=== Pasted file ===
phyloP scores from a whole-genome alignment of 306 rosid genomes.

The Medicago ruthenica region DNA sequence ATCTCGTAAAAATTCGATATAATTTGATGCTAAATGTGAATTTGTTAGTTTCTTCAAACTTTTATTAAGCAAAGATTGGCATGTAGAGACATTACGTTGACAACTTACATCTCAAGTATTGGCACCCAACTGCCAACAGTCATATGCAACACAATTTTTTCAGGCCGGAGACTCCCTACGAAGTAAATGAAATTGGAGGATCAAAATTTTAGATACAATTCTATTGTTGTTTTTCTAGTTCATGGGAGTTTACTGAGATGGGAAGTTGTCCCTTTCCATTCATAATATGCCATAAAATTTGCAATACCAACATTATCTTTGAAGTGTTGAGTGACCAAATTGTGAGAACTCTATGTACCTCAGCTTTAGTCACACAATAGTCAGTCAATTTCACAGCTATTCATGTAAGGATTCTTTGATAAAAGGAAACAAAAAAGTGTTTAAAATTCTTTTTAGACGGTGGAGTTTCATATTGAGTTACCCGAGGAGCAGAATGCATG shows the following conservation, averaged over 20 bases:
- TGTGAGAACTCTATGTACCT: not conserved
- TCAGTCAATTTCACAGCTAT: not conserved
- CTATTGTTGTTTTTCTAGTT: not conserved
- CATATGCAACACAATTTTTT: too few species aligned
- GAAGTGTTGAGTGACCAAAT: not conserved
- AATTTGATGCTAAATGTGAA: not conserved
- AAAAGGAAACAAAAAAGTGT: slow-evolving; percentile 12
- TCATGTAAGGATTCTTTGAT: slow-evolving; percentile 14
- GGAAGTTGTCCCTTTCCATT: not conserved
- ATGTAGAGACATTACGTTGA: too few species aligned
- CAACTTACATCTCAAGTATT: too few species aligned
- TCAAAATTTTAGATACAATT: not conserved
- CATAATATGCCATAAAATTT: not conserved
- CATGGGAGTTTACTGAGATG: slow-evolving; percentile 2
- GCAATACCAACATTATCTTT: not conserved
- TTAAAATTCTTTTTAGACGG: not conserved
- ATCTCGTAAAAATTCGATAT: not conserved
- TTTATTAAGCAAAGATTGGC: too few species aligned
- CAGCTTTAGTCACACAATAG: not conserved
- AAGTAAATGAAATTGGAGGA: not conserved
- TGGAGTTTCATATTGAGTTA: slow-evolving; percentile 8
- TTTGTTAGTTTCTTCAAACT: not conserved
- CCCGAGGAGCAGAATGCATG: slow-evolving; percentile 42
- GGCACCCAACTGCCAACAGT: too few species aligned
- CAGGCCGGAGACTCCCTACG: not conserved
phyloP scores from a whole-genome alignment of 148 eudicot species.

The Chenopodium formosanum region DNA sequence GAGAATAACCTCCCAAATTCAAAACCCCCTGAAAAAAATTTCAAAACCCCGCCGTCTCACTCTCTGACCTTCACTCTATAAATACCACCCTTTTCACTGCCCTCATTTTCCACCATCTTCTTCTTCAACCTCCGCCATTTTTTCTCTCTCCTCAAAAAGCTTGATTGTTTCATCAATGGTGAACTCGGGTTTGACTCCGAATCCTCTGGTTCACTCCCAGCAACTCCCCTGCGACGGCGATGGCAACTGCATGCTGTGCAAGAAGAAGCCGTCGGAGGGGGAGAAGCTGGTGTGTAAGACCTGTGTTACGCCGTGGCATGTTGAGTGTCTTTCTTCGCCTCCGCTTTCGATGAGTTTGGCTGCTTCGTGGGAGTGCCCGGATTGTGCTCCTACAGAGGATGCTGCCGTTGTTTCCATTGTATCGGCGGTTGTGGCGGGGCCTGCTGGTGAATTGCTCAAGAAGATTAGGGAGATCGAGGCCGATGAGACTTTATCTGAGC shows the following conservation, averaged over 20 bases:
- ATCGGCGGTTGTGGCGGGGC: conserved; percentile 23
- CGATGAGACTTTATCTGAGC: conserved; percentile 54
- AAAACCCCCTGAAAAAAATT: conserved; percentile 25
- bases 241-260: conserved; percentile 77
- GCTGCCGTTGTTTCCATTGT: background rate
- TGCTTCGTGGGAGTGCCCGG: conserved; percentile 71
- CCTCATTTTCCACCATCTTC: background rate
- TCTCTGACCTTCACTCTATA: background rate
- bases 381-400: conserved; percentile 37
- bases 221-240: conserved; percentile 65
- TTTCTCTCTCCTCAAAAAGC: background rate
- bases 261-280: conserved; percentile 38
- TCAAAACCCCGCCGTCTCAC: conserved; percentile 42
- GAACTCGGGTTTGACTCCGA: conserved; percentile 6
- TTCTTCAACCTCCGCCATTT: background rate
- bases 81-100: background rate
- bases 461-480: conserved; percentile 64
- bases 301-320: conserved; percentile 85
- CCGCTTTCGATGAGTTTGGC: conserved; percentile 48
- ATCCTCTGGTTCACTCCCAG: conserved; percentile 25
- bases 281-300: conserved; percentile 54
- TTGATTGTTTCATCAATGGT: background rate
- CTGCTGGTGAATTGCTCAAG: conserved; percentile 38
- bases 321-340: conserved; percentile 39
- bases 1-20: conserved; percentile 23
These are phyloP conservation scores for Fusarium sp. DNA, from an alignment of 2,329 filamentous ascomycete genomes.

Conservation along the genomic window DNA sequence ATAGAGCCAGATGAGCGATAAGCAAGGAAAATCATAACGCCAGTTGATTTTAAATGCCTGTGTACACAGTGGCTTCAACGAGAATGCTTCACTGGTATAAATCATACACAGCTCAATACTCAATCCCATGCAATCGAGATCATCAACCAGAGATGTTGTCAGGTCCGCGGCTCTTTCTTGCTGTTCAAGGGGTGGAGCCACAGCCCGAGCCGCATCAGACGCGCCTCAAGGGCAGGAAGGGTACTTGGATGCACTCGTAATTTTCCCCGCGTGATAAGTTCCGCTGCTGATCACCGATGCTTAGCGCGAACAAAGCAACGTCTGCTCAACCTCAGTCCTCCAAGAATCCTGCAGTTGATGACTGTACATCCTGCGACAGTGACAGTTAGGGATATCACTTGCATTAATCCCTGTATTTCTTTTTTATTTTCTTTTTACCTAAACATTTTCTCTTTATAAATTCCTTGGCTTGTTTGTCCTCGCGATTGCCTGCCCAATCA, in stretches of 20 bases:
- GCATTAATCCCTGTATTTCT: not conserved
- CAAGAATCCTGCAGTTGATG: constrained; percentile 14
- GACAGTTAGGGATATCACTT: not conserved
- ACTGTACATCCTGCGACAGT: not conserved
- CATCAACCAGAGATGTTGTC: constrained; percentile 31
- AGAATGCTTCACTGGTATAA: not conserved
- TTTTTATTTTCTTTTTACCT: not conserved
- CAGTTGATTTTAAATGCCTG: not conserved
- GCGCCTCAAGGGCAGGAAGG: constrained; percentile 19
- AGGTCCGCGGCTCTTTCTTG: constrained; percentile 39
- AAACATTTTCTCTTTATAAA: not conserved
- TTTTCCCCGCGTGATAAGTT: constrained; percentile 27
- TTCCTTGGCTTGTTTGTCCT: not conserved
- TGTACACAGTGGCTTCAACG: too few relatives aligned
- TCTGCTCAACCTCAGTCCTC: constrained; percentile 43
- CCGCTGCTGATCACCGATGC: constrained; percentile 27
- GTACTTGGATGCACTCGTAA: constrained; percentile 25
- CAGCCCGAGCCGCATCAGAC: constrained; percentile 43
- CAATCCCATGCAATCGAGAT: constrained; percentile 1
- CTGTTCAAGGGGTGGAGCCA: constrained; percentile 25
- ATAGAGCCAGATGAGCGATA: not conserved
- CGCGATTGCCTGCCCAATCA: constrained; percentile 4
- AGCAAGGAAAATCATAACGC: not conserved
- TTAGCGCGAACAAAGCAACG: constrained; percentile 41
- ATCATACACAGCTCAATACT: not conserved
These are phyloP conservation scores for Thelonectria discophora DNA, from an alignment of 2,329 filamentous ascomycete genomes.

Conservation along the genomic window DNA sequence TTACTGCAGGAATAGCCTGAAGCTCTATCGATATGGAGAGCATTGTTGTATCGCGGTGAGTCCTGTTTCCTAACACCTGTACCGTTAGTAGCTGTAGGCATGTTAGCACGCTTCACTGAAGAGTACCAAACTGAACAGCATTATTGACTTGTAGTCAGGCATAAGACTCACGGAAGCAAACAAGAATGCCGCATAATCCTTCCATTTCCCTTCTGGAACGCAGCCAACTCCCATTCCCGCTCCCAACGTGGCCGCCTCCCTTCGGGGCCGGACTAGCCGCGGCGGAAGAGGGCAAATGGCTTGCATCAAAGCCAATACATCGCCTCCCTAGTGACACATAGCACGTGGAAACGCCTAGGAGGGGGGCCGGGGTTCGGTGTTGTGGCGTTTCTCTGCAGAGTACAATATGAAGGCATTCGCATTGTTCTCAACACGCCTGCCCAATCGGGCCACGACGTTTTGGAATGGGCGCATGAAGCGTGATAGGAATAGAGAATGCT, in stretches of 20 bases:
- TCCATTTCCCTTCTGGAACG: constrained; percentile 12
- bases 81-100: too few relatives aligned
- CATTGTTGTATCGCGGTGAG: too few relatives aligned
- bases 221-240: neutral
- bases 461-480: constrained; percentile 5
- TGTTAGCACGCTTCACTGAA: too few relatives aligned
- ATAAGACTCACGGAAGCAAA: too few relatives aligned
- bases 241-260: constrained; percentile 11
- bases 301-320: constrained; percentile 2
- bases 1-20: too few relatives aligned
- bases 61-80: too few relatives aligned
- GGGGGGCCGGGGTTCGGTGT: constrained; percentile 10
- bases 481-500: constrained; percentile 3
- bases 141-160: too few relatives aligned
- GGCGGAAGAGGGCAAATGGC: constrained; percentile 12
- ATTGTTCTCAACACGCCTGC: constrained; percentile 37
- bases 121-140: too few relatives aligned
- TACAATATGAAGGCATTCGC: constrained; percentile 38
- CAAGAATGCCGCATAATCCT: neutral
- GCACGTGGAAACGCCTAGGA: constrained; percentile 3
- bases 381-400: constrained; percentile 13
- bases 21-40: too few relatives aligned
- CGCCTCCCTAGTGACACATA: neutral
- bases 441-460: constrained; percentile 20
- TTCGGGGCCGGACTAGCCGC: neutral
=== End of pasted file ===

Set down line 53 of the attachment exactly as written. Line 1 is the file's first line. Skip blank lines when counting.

- bases 321-340: conserved; percentile 39